Monday, August 18, 2014

Things that make you stop and say "Huh!"

Posted by: Tony Koski, CSU Turfgrass Specialist

As seen on the CSU Campus...What is causing the pine needles to stand upright in the soil? Any guesses?

Monday, August 11, 2014

August 11, 2014
Posted by: Mary Small, Jefferson County Extension

Got Mushy Raspberries?

They’re here and they’re gross. I’m talking about the spotted wing drosophila (SWD) in our Research and Demonstration garden’s raspberry planting.
SWD ovipositor, serrated and sclerotized

Of course, these little gems have to be different than other fruit flies. The females have a sclerotized (hardened) serrated ovipositor, (egg-laying structure) just right for laying eggs in intact, still-ripening fruit. They couldn’t be like their relatives who are more interested in fallen or overripe fruit, no!

What’s so disgusting about the whole thing is that the larvae rapidly turn raspberries into a liquid mess. One morning, a staff member collected a small bag for a snack later in the day. When she went to eat them, the now liquefied fruit was infested with tiny white maggots.

Liquified raspberries with maggot (just above center)

While they will damage many types of small fruit, peaches and cherries, they prefer the volatiles of raspberries. To add insult to injury the insects feed on other soft- fleshed fruit found in our landscape – elderberries, chokecherries, mahonia and honeysuckle. So there’s plenty of food to keep them hanging around, even if it’s not their favorite!

We first found SWD late last summer and began a sanitation program: keeping fruit regularly picked and collecting fallen fruit from the ground. We started a trapping program in July using a yeast-sugar water bait placed in red-lidded empty peanut butter jars. (Thanks to my dedicated family for eating all the peanut butter!)  While we’ve collected mostly male and female SWDs, it is interesting to see who else likes the bait. So far, we’ve also collected sap bugs, earwigs and other fruit flies.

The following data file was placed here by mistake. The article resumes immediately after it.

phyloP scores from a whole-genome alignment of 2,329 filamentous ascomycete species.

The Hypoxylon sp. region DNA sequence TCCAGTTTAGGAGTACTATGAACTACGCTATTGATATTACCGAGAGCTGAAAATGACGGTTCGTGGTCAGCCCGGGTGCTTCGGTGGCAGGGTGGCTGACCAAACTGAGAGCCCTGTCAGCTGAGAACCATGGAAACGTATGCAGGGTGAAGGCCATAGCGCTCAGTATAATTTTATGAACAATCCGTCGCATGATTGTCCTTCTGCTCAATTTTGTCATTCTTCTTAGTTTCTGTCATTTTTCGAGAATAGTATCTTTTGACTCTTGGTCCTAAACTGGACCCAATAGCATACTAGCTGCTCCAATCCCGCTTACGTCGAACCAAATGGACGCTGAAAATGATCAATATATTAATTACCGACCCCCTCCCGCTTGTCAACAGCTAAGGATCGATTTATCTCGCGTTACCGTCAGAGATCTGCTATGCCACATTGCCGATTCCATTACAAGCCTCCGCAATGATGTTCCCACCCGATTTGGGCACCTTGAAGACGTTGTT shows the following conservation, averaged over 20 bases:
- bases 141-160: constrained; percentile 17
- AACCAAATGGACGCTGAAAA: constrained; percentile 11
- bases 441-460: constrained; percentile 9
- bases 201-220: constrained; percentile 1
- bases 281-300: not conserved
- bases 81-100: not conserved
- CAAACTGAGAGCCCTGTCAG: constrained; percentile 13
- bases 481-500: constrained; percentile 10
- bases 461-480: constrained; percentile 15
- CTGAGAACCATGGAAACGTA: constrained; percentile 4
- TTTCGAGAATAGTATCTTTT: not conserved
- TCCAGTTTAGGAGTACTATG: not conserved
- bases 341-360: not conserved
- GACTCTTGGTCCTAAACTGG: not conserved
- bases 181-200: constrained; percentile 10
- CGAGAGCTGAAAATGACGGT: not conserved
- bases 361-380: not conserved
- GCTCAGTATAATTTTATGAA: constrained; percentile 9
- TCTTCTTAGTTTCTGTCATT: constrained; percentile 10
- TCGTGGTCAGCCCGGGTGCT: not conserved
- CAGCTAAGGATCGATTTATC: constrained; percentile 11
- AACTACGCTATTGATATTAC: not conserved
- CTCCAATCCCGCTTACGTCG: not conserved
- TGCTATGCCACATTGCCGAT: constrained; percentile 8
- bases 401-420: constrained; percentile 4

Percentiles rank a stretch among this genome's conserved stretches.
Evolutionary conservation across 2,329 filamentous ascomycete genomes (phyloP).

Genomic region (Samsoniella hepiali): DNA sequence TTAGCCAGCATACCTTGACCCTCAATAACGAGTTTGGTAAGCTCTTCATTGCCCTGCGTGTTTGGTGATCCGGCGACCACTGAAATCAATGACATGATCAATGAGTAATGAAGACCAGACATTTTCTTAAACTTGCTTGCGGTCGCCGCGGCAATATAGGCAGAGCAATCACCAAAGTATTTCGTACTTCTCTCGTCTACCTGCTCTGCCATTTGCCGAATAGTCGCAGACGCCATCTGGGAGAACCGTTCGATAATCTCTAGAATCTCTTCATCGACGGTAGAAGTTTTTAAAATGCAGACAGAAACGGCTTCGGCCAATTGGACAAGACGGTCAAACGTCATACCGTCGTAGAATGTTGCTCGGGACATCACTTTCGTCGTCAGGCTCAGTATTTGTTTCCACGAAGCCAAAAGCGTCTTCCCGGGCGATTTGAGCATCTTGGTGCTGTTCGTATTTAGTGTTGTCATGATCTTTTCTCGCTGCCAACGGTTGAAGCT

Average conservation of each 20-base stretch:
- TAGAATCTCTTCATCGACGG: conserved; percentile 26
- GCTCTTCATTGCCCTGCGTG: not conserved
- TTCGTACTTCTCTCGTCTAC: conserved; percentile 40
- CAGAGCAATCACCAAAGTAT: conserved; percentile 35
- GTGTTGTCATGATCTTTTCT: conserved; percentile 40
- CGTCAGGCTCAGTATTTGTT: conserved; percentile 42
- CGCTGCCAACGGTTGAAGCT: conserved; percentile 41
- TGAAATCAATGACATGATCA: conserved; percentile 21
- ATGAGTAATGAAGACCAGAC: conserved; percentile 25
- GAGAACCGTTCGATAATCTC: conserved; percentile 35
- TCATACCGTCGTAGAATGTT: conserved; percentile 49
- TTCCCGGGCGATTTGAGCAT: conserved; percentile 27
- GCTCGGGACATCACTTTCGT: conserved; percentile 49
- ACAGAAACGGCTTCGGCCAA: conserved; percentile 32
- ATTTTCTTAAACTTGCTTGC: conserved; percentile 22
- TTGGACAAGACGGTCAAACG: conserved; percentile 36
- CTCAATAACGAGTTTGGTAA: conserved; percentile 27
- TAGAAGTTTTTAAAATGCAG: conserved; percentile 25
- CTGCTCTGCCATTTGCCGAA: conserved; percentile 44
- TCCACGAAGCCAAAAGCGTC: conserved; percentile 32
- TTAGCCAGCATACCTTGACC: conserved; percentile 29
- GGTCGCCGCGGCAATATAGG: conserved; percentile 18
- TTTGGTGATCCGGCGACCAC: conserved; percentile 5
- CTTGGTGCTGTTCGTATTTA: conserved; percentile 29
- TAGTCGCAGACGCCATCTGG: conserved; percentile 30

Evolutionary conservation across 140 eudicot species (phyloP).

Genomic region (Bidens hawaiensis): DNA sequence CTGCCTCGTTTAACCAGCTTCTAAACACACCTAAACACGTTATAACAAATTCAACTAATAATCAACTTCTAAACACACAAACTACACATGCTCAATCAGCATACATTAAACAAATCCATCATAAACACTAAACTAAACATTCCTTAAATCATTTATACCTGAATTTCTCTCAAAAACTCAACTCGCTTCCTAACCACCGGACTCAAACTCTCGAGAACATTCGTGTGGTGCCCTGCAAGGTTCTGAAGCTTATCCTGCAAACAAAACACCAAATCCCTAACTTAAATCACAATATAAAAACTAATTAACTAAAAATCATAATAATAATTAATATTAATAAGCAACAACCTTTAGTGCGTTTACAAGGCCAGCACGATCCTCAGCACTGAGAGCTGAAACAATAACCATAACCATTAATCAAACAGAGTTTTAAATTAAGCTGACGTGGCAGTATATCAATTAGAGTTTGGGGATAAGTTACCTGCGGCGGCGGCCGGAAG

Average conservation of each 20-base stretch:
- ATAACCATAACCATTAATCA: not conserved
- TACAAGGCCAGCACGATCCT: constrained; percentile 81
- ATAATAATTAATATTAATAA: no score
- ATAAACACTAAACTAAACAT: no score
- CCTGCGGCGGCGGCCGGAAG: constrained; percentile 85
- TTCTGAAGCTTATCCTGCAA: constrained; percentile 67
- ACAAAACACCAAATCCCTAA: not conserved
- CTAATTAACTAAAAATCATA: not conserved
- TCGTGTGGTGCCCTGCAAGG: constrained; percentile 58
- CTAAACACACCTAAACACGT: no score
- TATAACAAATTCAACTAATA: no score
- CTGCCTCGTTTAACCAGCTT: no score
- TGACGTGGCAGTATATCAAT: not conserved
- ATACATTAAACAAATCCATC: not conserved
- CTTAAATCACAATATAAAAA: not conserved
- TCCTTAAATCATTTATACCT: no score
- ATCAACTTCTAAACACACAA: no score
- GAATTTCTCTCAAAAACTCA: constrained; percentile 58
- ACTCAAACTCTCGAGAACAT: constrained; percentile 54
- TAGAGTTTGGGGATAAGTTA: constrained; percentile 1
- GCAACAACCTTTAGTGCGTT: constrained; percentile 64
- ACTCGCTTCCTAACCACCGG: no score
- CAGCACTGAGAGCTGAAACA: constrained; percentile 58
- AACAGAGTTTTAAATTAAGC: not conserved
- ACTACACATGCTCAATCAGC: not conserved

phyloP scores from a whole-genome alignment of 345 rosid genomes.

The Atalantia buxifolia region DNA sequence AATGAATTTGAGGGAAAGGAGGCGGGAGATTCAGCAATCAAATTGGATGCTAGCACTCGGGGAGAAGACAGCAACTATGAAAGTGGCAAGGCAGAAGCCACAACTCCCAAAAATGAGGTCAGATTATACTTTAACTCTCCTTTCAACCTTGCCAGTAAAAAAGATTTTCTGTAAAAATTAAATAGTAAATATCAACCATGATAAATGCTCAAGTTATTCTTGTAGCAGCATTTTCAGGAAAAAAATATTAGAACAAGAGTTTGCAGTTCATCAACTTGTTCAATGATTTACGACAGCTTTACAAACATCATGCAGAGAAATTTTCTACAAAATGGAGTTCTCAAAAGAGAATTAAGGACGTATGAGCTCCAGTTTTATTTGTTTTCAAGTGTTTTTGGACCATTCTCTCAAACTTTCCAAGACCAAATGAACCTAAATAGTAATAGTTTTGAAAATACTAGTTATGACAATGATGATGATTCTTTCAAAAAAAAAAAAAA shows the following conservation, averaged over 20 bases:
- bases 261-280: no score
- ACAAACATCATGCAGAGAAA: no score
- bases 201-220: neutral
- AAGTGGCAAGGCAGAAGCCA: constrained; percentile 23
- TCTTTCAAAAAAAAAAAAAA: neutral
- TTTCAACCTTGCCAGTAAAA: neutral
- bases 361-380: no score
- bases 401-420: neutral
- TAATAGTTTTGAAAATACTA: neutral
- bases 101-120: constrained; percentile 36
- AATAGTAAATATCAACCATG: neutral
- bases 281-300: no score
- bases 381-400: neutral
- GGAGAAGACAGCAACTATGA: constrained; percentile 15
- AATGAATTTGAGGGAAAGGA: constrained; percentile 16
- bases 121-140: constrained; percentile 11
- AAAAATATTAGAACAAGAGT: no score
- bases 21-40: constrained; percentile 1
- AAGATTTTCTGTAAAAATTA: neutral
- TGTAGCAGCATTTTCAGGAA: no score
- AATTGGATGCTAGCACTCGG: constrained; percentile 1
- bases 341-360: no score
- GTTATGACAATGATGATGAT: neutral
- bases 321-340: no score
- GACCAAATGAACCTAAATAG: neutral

Trap for SWD 

This year we’re using sanitation and trapping to monitor the population and sort-of manage it. Being a garden on public property that can be accessed virtually any time of day, we’re a bit reluctant to introduce pesticides.

One of the benefits of the infestation is that we have a living laboratory for training our volunteers.  The clinicians will also be able to identify the adults after an upcoming workshop, so they can better assist customers.

And frankly, when I check the raspberry fruit I am amazed at how many thrips are wandering around in them. I wonder how many I've consumed over the years.  Maybe I should just view SWD in the same way – extra protein, anyone?

Wednesday, August 6, 2014

Earwigs: A case of "Ewwww"

Posted by: Alison O'Connor, CSU Extension in Larimer County

There are certain insects that seem to like to jump out at you and say "Boo!" Earwigs are one of those--they hide in small spaces and make their appearance known by quickly crawling away. And they always seem to show up in unexpected spots--like tucked in the bloom of a peony. The species we see in Colorado is the European earwig (Forficula auricularia). Even though my BFF Carl Linnaeus named this species back in 1758, it doesn't mean I have to like them.
European earwig (photo courtesy of Whitney Cranshaw)
Earwigs, characterized by their rear-end "pincers", cause damage to a wide array of plants, including ornamentals and edibles. Their pincers, by the way, are not dangerous--they use them for mating. These insects pose no threat to humans (except for increasing your heart rate when you come across them in damp, dark areas), but they are a nuisance both indoors and out. It has been reported that if handled, their bite is mildly painful. So don't handle them. Why would you want to handle them??
Boo! Earwigs in a peach.
(photo courtesy of University of Nebraska Dept of Entomology)